DSpace
 

Researchspace >
General science, engineering & technology >
General science, engineering & technology >
General science, engineering & technology >

Please use this identifier to cite or link to this item: http://hdl.handle.net/10204/570

Title: Advantages and disadvantages of the use of immunodetection techniques for the enumeration of micro-organisms and toxins in water
Authors: Kfir, R
Genthe, B
Keywords: Immunodetection techniques
Monoclonal antibodies
Water
Micro-organisms
Toxins
Issue Date: 1993
Publisher: Pergamon-Elsevier Science Ltd
Citation: Kfir, R and Genthe, B. 1993. Advantages and disadvantages of the use of immunodetection techniques for the enumeration of micro-organisms and toxins in water. Water Science and Technology, vol. 27, 04 March, pp 243-252
Abstract: The applications of immunological techniques to the analytical challenges presented by water pollution and its tremendous expansion during recent decades are reviewed. Examples of the immunodetection methods evaluated for their advantages and disadvantages in the water field include the use of enzyme-linked immunosorbent assays (ELISA) and radio-immuno-assays (RIA) for the direct detection of viruses from water concentrates; cyto-immuno-labelling and immunofluorescence techniques specific for rota and hepatitis A viruses; and the use of ELISA and immunofluorescence for the detection of bacteria (Legionella, faecal coliforms) and protozoan parasites (Giardia, Cryptosporidium). The production and use of monoclonal antibodies against algal toxins are also evaluated. The advantages to be gained by utilizing these techniques in the water field are numerous. In general, they simplify the detection method, shorten detection time and are less labour intensive than other conventional methods. They also provide a tool for the detection of pollutants that otherwise could not be identified. However, many disadvantages are associated with utilising immunological techniques. False positives are often reported due to reactions with non-specific matter in the water sample or cross-reactivity with a wide range of organisms. These methods are also unable to indicate the viability of organisms. The successful use of immunodetection techniques in the water field often depends on their combination with conventional culturing methods and/or microscopic observation.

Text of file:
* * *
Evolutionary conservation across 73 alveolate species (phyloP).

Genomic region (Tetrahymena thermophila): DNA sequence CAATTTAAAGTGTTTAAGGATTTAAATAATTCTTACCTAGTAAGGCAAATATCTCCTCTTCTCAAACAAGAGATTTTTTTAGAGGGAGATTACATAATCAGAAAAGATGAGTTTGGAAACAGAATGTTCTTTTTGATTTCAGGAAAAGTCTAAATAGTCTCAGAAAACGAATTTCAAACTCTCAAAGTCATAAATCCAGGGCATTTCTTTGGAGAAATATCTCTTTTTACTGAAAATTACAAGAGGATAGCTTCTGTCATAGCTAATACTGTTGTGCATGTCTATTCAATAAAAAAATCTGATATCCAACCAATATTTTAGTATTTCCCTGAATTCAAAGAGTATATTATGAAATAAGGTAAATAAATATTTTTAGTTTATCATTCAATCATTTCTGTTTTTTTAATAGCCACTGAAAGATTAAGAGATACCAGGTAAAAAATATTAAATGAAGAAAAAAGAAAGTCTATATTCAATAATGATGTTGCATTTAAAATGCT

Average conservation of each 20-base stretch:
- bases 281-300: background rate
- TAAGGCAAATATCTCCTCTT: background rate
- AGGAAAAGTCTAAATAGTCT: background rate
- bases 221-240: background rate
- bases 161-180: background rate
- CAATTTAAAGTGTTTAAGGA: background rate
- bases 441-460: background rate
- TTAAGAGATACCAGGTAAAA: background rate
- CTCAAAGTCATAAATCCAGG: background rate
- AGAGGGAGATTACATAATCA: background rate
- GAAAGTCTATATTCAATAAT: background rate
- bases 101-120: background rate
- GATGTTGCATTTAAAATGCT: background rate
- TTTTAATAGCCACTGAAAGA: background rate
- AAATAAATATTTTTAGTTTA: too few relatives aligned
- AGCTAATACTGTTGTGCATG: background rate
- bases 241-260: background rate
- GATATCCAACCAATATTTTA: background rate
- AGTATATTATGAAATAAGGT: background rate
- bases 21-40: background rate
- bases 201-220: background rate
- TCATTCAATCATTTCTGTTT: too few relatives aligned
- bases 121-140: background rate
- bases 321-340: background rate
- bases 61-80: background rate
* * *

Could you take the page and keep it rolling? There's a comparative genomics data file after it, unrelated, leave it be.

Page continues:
Description: Copyright: 1993 Pergamon-Elsevier Science Ltd
URI: http://hdl.handle.net/10204/570
ISSN: 0273-1223
Appears in Collections:Water resources and human health
General science, engineering & technology

Files in This Item:

File Description SizeFormat
Kfir_2_1993.pdf896.31 kBAdobe PDFView/Open
View Statistics

Items in DSpace are protected by copyright, with all rights reserved, unless otherwise indicated.

 

Valid XHTML 1.0! DSpace Software Copyright © 2002-2010  Duraspace - Feedback